When you’re a crew member on a cruise ship, you have a lot of responsibilities. From ensuring guest and passenger safety and satisfaction to making sure you fulfill your other job duties, you have a lot on your plate. One thing you should never have to worry about is whether your employer has your best interests in mind. Also, you probably want to know that you have access to the best treatment in the event of an injury.
Although sailing around the world and visiting exotic places has its perks, it doesn’t come without hazards. As a crew member, you could suffer injuries ranging from minor to severe. This may include burns, sprains, strains or broken limbs, and in the worst-case, death.
Common crew member injuries
- Electrical shock
- Equipment malfunctions
- Heavy lifting
- Outbreaks of preventable illness (such as food poisoning)
The Jones Act
This act provides legal remedies for injured workers who are seamen. The law recognizes that those who earn a living at sea face many more hazards than land-based workers. It also recognizes that protecting these workers is critical for a healthy economy. Giving workers the right to sue for negligence helps hold employers and ship owners accountable.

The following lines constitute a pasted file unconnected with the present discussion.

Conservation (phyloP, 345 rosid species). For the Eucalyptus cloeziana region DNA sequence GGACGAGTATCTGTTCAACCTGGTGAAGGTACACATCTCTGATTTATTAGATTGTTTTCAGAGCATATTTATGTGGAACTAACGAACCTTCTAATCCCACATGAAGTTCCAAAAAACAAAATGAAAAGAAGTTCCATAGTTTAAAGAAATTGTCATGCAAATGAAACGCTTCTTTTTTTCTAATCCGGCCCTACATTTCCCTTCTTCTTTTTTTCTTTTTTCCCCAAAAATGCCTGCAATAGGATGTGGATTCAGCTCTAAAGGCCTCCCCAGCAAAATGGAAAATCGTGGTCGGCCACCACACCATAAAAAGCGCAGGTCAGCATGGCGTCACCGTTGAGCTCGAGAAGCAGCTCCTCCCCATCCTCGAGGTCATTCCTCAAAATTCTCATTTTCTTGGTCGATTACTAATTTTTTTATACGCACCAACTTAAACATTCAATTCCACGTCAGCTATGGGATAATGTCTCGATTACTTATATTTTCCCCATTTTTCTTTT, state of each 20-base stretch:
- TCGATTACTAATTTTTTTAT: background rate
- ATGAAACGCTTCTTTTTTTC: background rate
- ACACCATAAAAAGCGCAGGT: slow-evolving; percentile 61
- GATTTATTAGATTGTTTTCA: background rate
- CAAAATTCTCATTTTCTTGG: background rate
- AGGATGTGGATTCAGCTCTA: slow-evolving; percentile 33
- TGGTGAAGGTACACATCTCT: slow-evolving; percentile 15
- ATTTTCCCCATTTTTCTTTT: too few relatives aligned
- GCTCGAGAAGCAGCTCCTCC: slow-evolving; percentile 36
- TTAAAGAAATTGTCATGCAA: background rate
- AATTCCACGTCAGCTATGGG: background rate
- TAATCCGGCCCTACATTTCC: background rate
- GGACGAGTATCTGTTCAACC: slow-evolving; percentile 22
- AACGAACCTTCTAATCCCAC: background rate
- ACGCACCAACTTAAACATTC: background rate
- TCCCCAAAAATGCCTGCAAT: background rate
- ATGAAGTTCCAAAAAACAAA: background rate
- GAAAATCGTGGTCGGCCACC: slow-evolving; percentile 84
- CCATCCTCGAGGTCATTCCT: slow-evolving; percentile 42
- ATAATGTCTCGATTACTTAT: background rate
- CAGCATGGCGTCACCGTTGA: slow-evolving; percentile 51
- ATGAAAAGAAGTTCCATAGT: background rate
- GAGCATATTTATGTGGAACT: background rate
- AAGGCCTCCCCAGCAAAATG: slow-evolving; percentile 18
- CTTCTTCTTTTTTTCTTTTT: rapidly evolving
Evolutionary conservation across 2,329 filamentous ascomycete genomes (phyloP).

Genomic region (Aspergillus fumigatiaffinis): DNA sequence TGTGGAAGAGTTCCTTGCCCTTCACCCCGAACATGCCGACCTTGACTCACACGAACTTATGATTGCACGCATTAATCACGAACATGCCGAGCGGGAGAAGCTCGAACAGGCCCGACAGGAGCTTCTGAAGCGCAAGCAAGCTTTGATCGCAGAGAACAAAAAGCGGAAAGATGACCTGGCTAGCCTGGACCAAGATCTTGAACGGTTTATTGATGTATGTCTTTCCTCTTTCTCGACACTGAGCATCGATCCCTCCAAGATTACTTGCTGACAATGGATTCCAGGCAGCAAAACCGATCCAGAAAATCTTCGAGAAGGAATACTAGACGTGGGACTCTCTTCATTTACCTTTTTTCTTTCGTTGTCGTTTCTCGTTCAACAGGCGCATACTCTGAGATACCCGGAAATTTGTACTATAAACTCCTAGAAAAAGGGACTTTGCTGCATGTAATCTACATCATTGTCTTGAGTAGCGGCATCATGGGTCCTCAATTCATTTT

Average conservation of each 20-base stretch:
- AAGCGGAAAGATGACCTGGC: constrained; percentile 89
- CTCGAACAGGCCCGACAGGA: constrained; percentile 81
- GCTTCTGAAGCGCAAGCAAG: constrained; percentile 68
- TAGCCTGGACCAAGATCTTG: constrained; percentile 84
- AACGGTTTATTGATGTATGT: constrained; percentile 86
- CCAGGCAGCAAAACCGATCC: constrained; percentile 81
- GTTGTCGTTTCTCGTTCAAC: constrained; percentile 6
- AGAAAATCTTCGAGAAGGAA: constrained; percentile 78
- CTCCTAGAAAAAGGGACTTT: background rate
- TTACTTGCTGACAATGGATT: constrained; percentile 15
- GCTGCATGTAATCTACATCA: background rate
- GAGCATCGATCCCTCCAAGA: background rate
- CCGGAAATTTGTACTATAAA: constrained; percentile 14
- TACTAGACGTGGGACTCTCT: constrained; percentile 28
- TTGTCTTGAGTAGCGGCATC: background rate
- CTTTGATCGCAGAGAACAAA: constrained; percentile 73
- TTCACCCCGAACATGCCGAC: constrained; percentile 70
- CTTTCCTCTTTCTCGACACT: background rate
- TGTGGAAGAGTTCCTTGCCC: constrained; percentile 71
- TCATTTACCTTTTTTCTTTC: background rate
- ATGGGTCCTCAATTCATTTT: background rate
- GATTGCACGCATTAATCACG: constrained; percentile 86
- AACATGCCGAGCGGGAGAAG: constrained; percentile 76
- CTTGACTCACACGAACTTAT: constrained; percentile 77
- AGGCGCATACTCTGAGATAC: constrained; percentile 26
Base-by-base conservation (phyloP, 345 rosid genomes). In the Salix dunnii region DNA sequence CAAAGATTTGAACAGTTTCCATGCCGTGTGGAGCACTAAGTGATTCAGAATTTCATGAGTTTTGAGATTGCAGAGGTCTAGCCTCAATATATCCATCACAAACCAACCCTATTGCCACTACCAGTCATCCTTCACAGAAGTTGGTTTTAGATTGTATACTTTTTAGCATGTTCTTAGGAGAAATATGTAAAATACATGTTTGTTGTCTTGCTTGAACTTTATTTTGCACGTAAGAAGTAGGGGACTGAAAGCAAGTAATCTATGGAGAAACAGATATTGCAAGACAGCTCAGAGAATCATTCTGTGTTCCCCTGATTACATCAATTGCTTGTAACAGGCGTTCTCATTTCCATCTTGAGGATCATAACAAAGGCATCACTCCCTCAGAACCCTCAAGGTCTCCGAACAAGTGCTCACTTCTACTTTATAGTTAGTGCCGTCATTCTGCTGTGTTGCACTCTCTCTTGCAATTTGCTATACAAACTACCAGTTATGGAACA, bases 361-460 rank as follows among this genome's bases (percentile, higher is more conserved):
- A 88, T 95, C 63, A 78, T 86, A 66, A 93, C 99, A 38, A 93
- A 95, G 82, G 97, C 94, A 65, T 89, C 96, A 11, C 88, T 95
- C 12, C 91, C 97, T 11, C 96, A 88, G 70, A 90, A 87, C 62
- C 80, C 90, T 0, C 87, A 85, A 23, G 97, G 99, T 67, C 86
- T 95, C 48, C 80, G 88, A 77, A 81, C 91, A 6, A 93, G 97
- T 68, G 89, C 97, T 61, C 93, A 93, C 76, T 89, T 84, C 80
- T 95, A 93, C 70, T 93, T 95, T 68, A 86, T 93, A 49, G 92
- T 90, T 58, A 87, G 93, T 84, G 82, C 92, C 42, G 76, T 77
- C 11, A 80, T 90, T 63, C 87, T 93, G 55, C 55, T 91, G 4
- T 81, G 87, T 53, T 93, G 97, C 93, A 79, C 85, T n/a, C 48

Through a successful claim, you may receive reimbursement for damages following your injury. This could include medical bills, lost wages or pain and suffering. In fatal cases, compensation may be available for funeral cost and financial support.
The Jones Act covers “seamen.” Whether you qualify depends on your role out at sea. These cases typically focus on the negligence of your employer, a fellow crew member or the ship owner. Even if you don’t qualify for protections under the Jones Act, you may still be entitled to benefits under The Longshore and Harbor Workers’ Compensation Act. This covers maritime workers who don't fit the definition of "seamen."